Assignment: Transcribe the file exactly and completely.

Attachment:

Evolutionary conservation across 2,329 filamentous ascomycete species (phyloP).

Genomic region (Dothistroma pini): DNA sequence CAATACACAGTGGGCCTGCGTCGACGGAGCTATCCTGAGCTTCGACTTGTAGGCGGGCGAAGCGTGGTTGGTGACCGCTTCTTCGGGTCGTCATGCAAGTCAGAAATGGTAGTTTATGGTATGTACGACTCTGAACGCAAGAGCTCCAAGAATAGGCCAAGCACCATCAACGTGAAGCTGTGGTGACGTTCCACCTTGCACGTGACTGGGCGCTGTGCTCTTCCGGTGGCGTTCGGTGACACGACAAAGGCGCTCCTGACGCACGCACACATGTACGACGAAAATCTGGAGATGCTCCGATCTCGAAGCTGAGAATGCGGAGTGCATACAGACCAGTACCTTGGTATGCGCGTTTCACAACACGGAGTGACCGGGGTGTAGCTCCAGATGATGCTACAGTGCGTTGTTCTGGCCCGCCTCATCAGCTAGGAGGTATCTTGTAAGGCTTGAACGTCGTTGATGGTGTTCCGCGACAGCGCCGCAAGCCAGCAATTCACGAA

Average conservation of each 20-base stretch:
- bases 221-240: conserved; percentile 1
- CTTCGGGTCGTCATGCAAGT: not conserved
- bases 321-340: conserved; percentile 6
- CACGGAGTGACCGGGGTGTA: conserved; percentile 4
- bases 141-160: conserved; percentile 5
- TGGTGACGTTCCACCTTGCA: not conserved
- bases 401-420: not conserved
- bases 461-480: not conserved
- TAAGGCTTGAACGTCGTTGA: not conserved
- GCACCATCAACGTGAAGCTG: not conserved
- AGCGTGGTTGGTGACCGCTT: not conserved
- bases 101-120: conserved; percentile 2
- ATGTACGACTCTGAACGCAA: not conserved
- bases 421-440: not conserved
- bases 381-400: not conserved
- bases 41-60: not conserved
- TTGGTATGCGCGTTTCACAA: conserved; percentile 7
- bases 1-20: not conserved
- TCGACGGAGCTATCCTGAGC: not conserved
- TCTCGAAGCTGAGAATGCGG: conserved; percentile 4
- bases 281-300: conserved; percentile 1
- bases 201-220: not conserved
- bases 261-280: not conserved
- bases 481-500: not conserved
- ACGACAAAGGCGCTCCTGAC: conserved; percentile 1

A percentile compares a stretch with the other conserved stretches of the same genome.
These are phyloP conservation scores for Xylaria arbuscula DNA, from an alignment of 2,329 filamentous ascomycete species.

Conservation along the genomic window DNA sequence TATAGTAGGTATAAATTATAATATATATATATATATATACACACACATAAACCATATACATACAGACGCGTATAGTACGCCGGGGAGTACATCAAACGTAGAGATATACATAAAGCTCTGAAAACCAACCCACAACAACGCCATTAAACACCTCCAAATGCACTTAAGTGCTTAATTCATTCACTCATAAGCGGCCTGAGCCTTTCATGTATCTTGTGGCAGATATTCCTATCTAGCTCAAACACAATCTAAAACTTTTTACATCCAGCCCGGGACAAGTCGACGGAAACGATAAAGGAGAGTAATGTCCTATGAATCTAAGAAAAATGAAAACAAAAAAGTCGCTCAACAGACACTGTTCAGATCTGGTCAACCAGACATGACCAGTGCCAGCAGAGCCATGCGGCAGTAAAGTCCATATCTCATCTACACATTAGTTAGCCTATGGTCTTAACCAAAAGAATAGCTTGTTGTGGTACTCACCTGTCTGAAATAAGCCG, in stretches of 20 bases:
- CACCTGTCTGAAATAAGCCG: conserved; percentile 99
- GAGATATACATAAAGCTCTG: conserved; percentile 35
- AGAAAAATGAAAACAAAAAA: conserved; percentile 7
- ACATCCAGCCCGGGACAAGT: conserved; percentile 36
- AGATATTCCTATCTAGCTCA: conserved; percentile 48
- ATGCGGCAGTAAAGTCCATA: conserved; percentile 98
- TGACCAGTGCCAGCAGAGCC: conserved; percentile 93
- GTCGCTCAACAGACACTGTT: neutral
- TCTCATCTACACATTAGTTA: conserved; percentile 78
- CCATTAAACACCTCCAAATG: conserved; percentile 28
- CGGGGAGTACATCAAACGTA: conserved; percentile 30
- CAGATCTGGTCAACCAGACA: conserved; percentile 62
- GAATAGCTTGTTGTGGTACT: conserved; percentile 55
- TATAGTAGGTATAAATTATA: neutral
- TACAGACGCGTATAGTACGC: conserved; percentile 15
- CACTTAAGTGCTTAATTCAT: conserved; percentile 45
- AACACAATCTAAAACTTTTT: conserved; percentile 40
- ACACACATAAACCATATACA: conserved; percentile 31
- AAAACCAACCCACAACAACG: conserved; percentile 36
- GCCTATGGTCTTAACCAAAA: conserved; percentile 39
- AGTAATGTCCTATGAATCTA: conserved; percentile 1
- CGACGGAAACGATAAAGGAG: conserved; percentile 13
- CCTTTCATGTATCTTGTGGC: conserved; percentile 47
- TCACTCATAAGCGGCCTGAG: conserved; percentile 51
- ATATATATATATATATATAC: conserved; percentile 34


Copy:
Evolutionary conservation across 2,329 filamentous ascomycete species (phyloP).

Genomic region (Dothistroma pini): DNA sequence CAATACACAGTGGGCCTGCGTCGACGGAGCTATCCTGAGCTTCGACTTGTAGGCGGGCGAAGCGTGGTTGGTGACCGCTTCTTCGGGTCGTCATGCAAGTCAGAAATGGTAGTTTATGGTATGTACGACTCTGAACGCAAGAGCTCCAAGAATAGGCCAAGCACCATCAACGTGAAGCTGTGGTGACGTTCCACCTTGCACGTGACTGGGCGCTGTGCTCTTCCGGTGGCGTTCGGTGACACGACAAAGGCGCTCCTGACGCACGCACACATGTACGACGAAAATCTGGAGATGCTCCGATCTCGAAGCTGAGAATGCGGAGTGCATACAGACCAGTACCTTGGTATGCGCGTTTCACAACACGGAGTGACCGGGGTGTAGCTCCAGATGATGCTACAGTGCGTTGTTCTGGCCCGCCTCATCAGCTAGGAGGTATCTTGTAAGGCTTGAACGTCGTTGATGGTGTTCCGCGACAGCGCCGCAAGCCAGCAATTCACGAA

Average conservation of each 20-base stretch:
- bases 221-240: conserved; percentile 1
- CTTCGGGTCGTCATGCAAGT: not conserved
- bases 321-340: conserved; percentile 6
- CACGGAGTGACCGGGGTGTA: conserved; percentile 4
- bases 141-160: conserved; percentile 5
- TGGTGACGTTCCACCTTGCA: not conserved
- bases 401-420: not conserved
- bases 461-480: not conserved
- TAAGGCTTGAACGTCGTTGA: not conserved
- GCACCATCAACGTGAAGCTG: not conserved
- AGCGTGGTTGGTGACCGCTT: not conserved
- bases 101-120: conserved; percentile 2
- ATGTACGACTCTGAACGCAA: not conserved
- bases 421-440: not conserved
- bases 381-400: not conserved
- bases 41-60: not conserved
- TTGGTATGCGCGTTTCACAA: conserved; percentile 7
- bases 1-20: not conserved
- TCGACGGAGCTATCCTGAGC: not conserved
- TCTCGAAGCTGAGAATGCGG: conserved; percentile 4
- bases 281-300: conserved; percentile 1
- bases 201-220: not conserved
- bases 261-280: not conserved
- bases 481-500: not conserved
- ACGACAAAGGCGCTCCTGAC: conserved; percentile 1

A percentile compares a stretch with the other conserved stretches of the same genome.
These are phyloP conservation scores for Xylaria arbuscula DNA, from an alignment of 2,329 filamentous ascomycete species.

Conservation along the genomic window DNA sequence TATAGTAGGTATAAATTATAATATATATATATATATATACACACACATAAACCATATACATACAGACGCGTATAGTACGCCGGGGAGTACATCAAACGTAGAGATATACATAAAGCTCTGAAAACCAACCCACAACAACGCCATTAAACACCTCCAAATGCACTTAAGTGCTTAATTCATTCACTCATAAGCGGCCTGAGCCTTTCATGTATCTTGTGGCAGATATTCCTATCTAGCTCAAACACAATCTAAAACTTTTTACATCCAGCCCGGGACAAGTCGACGGAAACGATAAAGGAGAGTAATGTCCTATGAATCTAAGAAAAATGAAAACAAAAAAGTCGCTCAACAGACACTGTTCAGATCTGGTCAACCAGACATGACCAGTGCCAGCAGAGCCATGCGGCAGTAAAGTCCATATCTCATCTACACATTAGTTAGCCTATGGTCTTAACCAAAAGAATAGCTTGTTGTGGTACTCACCTGTCTGAAATAAGCCG, in stretches of 20 bases:
- CACCTGTCTGAAATAAGCCG: conserved; percentile 99
- GAGATATACATAAAGCTCTG: conserved; percentile 35
- AGAAAAATGAAAACAAAAAA: conserved; percentile 7
- ACATCCAGCCCGGGACAAGT: conserved; percentile 36
- AGATATTCCTATCTAGCTCA: conserved; percentile 48
- ATGCGGCAGTAAAGTCCATA: conserved; percentile 98
- TGACCAGTGCCAGCAGAGCC: conserved; percentile 93
- GTCGCTCAACAGACACTGTT: neutral
- TCTCATCTACACATTAGTTA: conserved; percentile 78
- CCATTAAACACCTCCAAATG: conserved; percentile 28
- CGGGGAGTACATCAAACGTA: conserved; percentile 30
- CAGATCTGGTCAACCAGACA: conserved; percentile 62
- GAATAGCTTGTTGTGGTACT: conserved; percentile 55
- TATAGTAGGTATAAATTATA: neutral
- TACAGACGCGTATAGTACGC: conserved; percentile 15
- CACTTAAGTGCTTAATTCAT: conserved; percentile 45
- AACACAATCTAAAACTTTTT: conserved; percentile 40
- ACACACATAAACCATATACA: conserved; percentile 31
- AAAACCAACCCACAACAACG: conserved; percentile 36
- GCCTATGGTCTTAACCAAAA: conserved; percentile 39
- AGTAATGTCCTATGAATCTA: conserved; percentile 1
- CGACGGAAACGATAAAGGAG: conserved; percentile 13
- CCTTTCATGTATCTTGTGGC: conserved; percentile 47
- TCACTCATAAGCGGCCTGAG: conserved; percentile 51
- ATATATATATATATATATAC: conserved; percentile 34